The moais are not the only reason to visit these islands, though; there are also plenty of hiking and swimming opportunities, including a chance to dip in Anakena beach with moais standing by ashore like lifeguards.
Devote about three to four days to thoroughly explore the island. Public transport is almost non-existent in the islands so prepare to hitchhike or join a private tour. We also rented a car for a day to explore the hard-to-reach moais.
Do not miss: Sunrise in Ahu Tongariki.
Image Credit: DepositPhotos.com.
8. Rio De Janeiro, Brazil
Rio De Janeiro is one of the most iconic cities in the world. With its white-sand beaches, tropical climate and lively culture, Rio has long been a bucket list destination for many travelers. Idyllically set where the mountains and the ocean converge, Rio De Janeiro is the only urban center that made it to my top to list, and deservedly so.
There are plenty of things to do and places to see while visiting this city. With mile-long, world-famous beaches that are also household names, Rio also boasts the spectacular Sugar Loaf and the iconic Christ the Redeemer statue. As one of the most iconic landmarks of Rio De Janeiro, “Christ The Redeemer” is a statue at the top of Corcovado Mountain that has become one of the main symbols of not only the city but also the whole country. In fact, it has been named one of the new Seven Wonders Of The World, which makes it a must-see in Rio De Janeiro.
Another major attraction in Rio De Janeiro is Sugarloaf Mountain. This mountain contains two peaks that together form an unlikely shape that resembles an old-fashioned loaf of sugar. Sugarloaf is the quintessential trademark of Rio’s landscape and a bucket list destination for many. It offers spectacular views of Rio’s world-famous beaches and urban sprawl. The best way to get there is by cable car which takes you through lush foliage before settling at its breathtaking summit in just seven minutes.
For those who are curious, Buenos Aires, Medellin, Cartagena and Santiago are all phenomenal cities in their own right, but Rio easily blows all of the competition out of the water.
Pro Tip: Don’t let these astounding sites distract you though as petty thieves abound. Enjoy your trip in this exhilarating city, but exercise caution so you do not lose your phone and your amazing Rio pictures!
Image Credit: DepositPhotos.com.
9. Atacama Desert, Chile
South America is majestically blessed with enigmatic landscapes, and Atacama Desert in the northern tip of slender Chile fits this description well.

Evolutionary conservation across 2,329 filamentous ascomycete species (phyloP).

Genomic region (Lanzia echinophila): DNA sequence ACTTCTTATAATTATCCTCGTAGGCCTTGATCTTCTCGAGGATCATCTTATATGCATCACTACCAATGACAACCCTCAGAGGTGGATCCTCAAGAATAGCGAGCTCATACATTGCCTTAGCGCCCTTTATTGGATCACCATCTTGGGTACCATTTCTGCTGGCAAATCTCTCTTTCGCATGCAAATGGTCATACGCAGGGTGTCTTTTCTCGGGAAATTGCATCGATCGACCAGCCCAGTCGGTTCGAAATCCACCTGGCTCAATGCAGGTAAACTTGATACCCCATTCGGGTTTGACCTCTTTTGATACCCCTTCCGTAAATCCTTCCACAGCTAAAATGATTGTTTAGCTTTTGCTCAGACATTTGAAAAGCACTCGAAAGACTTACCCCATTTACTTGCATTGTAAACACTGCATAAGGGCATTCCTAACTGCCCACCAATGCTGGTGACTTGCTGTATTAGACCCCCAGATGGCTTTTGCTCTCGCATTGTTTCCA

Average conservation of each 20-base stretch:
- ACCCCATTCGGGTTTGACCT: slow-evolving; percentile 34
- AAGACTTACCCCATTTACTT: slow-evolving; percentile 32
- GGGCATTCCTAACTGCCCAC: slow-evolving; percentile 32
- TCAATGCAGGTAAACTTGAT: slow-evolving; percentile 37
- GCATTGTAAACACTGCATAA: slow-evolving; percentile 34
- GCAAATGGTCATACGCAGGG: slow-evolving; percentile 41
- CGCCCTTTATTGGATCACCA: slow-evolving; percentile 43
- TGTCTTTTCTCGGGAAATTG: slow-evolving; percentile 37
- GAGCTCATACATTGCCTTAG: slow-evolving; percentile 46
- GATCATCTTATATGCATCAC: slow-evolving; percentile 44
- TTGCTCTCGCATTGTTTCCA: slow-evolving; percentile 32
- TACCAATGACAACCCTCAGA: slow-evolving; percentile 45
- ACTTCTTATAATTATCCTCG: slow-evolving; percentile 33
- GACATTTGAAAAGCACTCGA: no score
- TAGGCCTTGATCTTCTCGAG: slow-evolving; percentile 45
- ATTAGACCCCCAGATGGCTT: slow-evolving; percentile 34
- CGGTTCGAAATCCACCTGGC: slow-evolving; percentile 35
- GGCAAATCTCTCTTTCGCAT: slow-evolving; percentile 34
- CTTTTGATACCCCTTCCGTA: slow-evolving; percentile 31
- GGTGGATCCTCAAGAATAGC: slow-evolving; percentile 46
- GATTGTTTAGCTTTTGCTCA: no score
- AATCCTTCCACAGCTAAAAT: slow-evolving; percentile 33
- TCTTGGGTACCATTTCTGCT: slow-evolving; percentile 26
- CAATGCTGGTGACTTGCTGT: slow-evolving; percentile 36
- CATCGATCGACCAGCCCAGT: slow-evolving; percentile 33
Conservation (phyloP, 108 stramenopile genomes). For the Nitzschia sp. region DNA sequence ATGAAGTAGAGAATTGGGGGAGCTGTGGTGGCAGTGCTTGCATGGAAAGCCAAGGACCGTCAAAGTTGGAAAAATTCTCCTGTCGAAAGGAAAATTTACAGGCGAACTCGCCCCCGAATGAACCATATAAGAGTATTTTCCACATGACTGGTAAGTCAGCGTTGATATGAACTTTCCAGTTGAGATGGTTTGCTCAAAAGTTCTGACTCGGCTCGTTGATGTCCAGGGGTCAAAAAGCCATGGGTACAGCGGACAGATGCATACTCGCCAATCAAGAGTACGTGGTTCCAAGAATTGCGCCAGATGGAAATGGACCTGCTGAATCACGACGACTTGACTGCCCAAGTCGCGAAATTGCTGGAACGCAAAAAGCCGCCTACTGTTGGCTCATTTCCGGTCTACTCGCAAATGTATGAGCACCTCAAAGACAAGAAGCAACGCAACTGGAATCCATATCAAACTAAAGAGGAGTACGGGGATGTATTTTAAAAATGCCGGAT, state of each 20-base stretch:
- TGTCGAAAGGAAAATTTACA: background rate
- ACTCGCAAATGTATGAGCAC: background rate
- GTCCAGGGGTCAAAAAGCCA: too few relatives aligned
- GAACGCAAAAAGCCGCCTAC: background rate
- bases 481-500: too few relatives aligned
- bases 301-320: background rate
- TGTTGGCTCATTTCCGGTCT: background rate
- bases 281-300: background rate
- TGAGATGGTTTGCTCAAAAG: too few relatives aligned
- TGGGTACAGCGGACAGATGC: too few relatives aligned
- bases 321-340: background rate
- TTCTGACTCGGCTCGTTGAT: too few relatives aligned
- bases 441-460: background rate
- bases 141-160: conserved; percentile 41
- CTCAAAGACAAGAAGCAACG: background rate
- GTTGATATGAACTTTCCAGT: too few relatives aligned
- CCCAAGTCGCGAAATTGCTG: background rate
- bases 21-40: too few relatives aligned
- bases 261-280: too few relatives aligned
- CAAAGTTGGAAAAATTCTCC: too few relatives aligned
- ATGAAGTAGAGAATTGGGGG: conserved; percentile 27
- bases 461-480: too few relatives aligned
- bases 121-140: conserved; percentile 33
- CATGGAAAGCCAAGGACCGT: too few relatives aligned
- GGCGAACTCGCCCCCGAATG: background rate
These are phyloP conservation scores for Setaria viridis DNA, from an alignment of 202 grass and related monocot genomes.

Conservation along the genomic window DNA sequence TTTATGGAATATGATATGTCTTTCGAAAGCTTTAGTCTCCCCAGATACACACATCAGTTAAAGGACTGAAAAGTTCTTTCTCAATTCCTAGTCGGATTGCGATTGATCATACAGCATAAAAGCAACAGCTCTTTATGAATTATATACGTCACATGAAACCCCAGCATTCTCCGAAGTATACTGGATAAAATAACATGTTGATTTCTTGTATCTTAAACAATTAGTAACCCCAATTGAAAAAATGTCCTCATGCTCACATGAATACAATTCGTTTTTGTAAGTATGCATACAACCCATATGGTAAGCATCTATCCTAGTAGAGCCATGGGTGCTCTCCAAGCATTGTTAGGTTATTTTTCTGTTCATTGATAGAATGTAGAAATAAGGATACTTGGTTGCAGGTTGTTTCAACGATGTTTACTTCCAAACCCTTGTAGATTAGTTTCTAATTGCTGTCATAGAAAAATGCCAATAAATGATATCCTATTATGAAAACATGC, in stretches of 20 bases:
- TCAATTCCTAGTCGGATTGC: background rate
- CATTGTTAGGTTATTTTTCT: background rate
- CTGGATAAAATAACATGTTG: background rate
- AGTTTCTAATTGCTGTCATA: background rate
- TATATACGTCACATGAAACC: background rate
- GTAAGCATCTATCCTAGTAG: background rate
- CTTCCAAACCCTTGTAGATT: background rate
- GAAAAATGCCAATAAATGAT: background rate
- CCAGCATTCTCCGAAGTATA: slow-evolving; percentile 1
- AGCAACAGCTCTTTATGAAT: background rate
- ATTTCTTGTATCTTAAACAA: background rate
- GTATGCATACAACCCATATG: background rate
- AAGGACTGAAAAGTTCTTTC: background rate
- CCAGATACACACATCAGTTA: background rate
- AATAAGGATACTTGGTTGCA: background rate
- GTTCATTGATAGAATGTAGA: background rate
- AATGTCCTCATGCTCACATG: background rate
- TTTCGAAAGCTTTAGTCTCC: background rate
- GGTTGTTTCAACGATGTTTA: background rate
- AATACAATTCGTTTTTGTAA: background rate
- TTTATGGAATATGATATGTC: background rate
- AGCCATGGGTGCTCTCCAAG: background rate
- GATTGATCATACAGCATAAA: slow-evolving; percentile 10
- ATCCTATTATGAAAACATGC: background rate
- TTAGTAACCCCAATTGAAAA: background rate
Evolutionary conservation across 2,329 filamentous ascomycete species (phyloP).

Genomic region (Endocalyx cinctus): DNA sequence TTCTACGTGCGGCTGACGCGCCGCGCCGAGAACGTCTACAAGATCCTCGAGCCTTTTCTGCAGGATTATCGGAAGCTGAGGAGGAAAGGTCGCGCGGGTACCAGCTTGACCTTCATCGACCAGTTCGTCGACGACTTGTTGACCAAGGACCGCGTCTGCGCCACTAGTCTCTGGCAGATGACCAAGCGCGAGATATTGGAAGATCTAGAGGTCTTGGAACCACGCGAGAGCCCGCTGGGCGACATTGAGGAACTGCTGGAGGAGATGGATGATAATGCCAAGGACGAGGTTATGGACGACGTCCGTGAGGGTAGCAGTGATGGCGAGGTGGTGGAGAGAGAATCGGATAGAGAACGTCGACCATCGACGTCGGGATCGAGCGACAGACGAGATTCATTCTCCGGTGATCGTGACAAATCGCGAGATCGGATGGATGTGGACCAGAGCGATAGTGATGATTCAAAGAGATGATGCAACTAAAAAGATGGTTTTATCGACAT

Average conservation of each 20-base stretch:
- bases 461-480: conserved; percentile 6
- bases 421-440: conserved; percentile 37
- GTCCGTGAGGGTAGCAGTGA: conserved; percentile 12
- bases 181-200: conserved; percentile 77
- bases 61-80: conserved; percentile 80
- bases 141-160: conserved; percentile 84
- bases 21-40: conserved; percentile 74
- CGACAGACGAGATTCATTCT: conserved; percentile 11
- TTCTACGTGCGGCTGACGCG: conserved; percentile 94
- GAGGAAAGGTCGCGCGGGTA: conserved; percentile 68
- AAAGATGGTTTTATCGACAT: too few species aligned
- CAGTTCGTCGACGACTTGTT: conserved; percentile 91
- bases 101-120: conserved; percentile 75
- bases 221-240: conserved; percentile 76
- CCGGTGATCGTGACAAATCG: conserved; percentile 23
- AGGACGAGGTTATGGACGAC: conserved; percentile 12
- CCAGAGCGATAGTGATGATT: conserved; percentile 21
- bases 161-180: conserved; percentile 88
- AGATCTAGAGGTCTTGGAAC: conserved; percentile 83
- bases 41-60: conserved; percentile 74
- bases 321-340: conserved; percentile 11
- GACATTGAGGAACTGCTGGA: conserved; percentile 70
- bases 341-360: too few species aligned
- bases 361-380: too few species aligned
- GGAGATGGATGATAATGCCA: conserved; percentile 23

The Atacama Desert has long been considered as one of the best travel destinations in South America. This desert has become a prime tourist destination due to its vast array of attractions. Activities like hiking, climbing volcanoes, stargazing, observing wildlife (such as llamas, pumas and flamingos), and visiting geysers are among the top things to do here.
It’s one of the driest places on Earth and, as such, has some of the oldest living organisms on Earth, including five-million-year-old trees. The region also features numerous volcanoes and lava fields that are fueled by geothermal activity deep below the surface. It’s an ideal place for those who want to explore the untouched wilderness without having to venture too far from civilization.
San Pedro De Atacama, a tourist hub, is where all the tours and gourmet restaurants are located.
Frugal Tip: The tours are all negotiable. Haggle and shop around. This trip can be combined with No. 6 (Salar De Uyuni, Bolivia).
Do Not Miss: El Tatio Geyser
Take the tour that goes to El Tatio Geyser. This is a must-see destination for anyone who loves geothermal activity and places that can’t be found anywhere else in the world. This geothermal field is located at the feet of the Andes Mountains, some 12 kilometers from Chile’s border with Argentina. Tours typically leave Atacama an hour before sunrise and is only available seasonally due to its extreme weather conditions.
However, that doesn’t stop people from making the visit when it’s possible because this place has some fascinating features like steam vents that shoot boiling water up into the air as high as 100 meters tall! Its unique geological formations are also worth exploring on foot if you have the time, which you should definitely budget if planning an extended stay in the Atacama Desert.
Image Credit: DepositPhotos.com.
10. Isla Magdalena, Chile
Isla Magdalena is a small, remote island off the southern tip of Chile. It’s not easy to get there but it was worth every second. This island is technically still within Chilean Patagonia, but since this was such an indelible experience, I prefer that it occupies its own mark inside the top 10. This sanctuary is one of the best spots in the world to witness Magellanic penguins, hundreds of them, waddling and going about their daily routine.
The island can be accessed via organized boat tours from Punta Arenas, Chile, a highly recommended detour before or after trekking the terrific W-Trek (see No. 2).
Image Credit: Fyletto / iStock.